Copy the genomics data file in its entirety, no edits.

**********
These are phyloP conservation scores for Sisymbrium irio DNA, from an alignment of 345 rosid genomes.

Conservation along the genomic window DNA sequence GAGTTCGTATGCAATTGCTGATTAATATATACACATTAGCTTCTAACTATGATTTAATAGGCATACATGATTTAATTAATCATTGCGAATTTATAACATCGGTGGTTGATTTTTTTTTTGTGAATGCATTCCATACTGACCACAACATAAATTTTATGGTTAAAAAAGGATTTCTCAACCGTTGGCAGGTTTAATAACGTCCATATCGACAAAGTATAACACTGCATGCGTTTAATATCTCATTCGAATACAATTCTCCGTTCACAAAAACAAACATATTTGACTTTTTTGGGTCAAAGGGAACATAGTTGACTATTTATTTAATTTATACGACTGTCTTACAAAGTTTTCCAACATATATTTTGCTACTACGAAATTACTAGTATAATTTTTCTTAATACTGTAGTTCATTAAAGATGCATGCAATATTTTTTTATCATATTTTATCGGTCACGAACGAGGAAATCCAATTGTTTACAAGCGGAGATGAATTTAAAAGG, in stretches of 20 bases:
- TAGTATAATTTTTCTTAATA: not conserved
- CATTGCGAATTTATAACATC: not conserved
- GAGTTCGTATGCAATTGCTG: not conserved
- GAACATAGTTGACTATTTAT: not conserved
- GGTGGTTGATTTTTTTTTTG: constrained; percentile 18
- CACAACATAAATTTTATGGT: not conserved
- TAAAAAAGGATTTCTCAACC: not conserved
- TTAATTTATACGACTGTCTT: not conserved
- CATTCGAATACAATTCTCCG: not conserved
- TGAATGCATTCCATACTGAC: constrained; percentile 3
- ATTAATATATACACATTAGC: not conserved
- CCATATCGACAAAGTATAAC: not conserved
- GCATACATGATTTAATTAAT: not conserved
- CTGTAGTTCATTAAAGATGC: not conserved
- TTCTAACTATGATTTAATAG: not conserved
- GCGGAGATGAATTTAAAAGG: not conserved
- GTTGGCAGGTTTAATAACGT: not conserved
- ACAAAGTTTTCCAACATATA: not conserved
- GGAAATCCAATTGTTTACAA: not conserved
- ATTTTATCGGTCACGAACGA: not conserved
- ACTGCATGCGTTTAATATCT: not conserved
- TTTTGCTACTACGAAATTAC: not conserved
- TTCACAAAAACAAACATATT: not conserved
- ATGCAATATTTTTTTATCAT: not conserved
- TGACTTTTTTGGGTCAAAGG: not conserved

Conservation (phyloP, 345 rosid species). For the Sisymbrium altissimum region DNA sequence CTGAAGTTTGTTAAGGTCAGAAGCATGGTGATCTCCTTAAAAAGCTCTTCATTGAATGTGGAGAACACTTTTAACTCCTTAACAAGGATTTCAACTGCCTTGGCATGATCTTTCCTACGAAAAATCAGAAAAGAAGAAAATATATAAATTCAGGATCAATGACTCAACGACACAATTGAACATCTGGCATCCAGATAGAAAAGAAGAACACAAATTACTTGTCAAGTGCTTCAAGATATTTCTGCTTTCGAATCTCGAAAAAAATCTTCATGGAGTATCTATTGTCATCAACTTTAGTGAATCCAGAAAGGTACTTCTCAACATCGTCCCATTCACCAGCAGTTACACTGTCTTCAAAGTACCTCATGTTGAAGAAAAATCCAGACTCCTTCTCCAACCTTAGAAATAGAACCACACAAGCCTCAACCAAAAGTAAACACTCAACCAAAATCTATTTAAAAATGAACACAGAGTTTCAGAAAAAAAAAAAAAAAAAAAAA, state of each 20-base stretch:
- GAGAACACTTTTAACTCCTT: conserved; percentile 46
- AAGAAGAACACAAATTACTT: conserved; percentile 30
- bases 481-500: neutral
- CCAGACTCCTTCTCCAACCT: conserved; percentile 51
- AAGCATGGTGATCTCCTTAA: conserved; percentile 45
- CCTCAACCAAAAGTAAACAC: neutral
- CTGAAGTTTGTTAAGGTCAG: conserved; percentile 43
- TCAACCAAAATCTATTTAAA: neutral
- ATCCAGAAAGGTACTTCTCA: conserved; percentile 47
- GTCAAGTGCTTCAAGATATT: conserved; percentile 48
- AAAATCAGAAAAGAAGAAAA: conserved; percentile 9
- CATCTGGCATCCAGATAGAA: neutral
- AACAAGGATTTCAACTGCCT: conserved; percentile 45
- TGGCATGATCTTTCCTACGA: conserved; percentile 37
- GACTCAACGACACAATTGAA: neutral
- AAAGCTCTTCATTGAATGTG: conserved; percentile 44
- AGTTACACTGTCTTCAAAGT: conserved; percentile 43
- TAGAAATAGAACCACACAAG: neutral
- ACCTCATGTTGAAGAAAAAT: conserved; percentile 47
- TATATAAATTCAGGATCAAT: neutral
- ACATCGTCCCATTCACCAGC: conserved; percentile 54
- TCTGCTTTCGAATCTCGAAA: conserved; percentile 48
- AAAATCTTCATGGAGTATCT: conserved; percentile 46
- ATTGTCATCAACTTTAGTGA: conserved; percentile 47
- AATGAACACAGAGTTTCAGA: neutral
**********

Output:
These are phyloP conservation scores for Sisymbrium irio DNA, from an alignment of 345 rosid genomes.

Conservation along the genomic window DNA sequence GAGTTCGTATGCAATTGCTGATTAATATATACACATTAGCTTCTAACTATGATTTAATAGGCATACATGATTTAATTAATCATTGCGAATTTATAACATCGGTGGTTGATTTTTTTTTTGTGAATGCATTCCATACTGACCACAACATAAATTTTATGGTTAAAAAAGGATTTCTCAACCGTTGGCAGGTTTAATAACGTCCATATCGACAAAGTATAACACTGCATGCGTTTAATATCTCATTCGAATACAATTCTCCGTTCACAAAAACAAACATATTTGACTTTTTTGGGTCAAAGGGAACATAGTTGACTATTTATTTAATTTATACGACTGTCTTACAAAGTTTTCCAACATATATTTTGCTACTACGAAATTACTAGTATAATTTTTCTTAATACTGTAGTTCATTAAAGATGCATGCAATATTTTTTTATCATATTTTATCGGTCACGAACGAGGAAATCCAATTGTTTACAAGCGGAGATGAATTTAAAAGG, in stretches of 20 bases:
- TAGTATAATTTTTCTTAATA: not conserved
- CATTGCGAATTTATAACATC: not conserved
- GAGTTCGTATGCAATTGCTG: not conserved
- GAACATAGTTGACTATTTAT: not conserved
- GGTGGTTGATTTTTTTTTTG: constrained; percentile 18
- CACAACATAAATTTTATGGT: not conserved
- TAAAAAAGGATTTCTCAACC: not conserved
- TTAATTTATACGACTGTCTT: not conserved
- CATTCGAATACAATTCTCCG: not conserved
- TGAATGCATTCCATACTGAC: constrained; percentile 3
- ATTAATATATACACATTAGC: not conserved
- CCATATCGACAAAGTATAAC: not conserved
- GCATACATGATTTAATTAAT: not conserved
- CTGTAGTTCATTAAAGATGC: not conserved
- TTCTAACTATGATTTAATAG: not conserved
- GCGGAGATGAATTTAAAAGG: not conserved
- GTTGGCAGGTTTAATAACGT: not conserved
- ACAAAGTTTTCCAACATATA: not conserved
- GGAAATCCAATTGTTTACAA: not conserved
- ATTTTATCGGTCACGAACGA: not conserved
- ACTGCATGCGTTTAATATCT: not conserved
- TTTTGCTACTACGAAATTAC: not conserved
- TTCACAAAAACAAACATATT: not conserved
- ATGCAATATTTTTTTATCAT: not conserved
- TGACTTTTTTGGGTCAAAGG: not conserved

Conservation (phyloP, 345 rosid species). For the Sisymbrium altissimum region DNA sequence CTGAAGTTTGTTAAGGTCAGAAGCATGGTGATCTCCTTAAAAAGCTCTTCATTGAATGTGGAGAACACTTTTAACTCCTTAACAAGGATTTCAACTGCCTTGGCATGATCTTTCCTACGAAAAATCAGAAAAGAAGAAAATATATAAATTCAGGATCAATGACTCAACGACACAATTGAACATCTGGCATCCAGATAGAAAAGAAGAACACAAATTACTTGTCAAGTGCTTCAAGATATTTCTGCTTTCGAATCTCGAAAAAAATCTTCATGGAGTATCTATTGTCATCAACTTTAGTGAATCCAGAAAGGTACTTCTCAACATCGTCCCATTCACCAGCAGTTACACTGTCTTCAAAGTACCTCATGTTGAAGAAAAATCCAGACTCCTTCTCCAACCTTAGAAATAGAACCACACAAGCCTCAACCAAAAGTAAACACTCAACCAAAATCTATTTAAAAATGAACACAGAGTTTCAGAAAAAAAAAAAAAAAAAAAAA, state of each 20-base stretch:
- GAGAACACTTTTAACTCCTT: conserved; percentile 46
- AAGAAGAACACAAATTACTT: conserved; percentile 30
- bases 481-500: neutral
- CCAGACTCCTTCTCCAACCT: conserved; percentile 51
- AAGCATGGTGATCTCCTTAA: conserved; percentile 45
- CCTCAACCAAAAGTAAACAC: neutral
- CTGAAGTTTGTTAAGGTCAG: conserved; percentile 43
- TCAACCAAAATCTATTTAAA: neutral
- ATCCAGAAAGGTACTTCTCA: conserved; percentile 47
- GTCAAGTGCTTCAAGATATT: conserved; percentile 48
- AAAATCAGAAAAGAAGAAAA: conserved; percentile 9
- CATCTGGCATCCAGATAGAA: neutral
- AACAAGGATTTCAACTGCCT: conserved; percentile 45
- TGGCATGATCTTTCCTACGA: conserved; percentile 37
- GACTCAACGACACAATTGAA: neutral
- AAAGCTCTTCATTGAATGTG: conserved; percentile 44
- AGTTACACTGTCTTCAAAGT: conserved; percentile 43
- TAGAAATAGAACCACACAAG: neutral
- ACCTCATGTTGAAGAAAAAT: conserved; percentile 47
- TATATAAATTCAGGATCAAT: neutral
- ACATCGTCCCATTCACCAGC: conserved; percentile 54
- TCTGCTTTCGAATCTCGAAA: conserved; percentile 48
- AAAATCTTCATGGAGTATCT: conserved; percentile 46
- ATTGTCATCAACTTTAGTGA: conserved; percentile 47
- AATGAACACAGAGTTTCAGA: neutral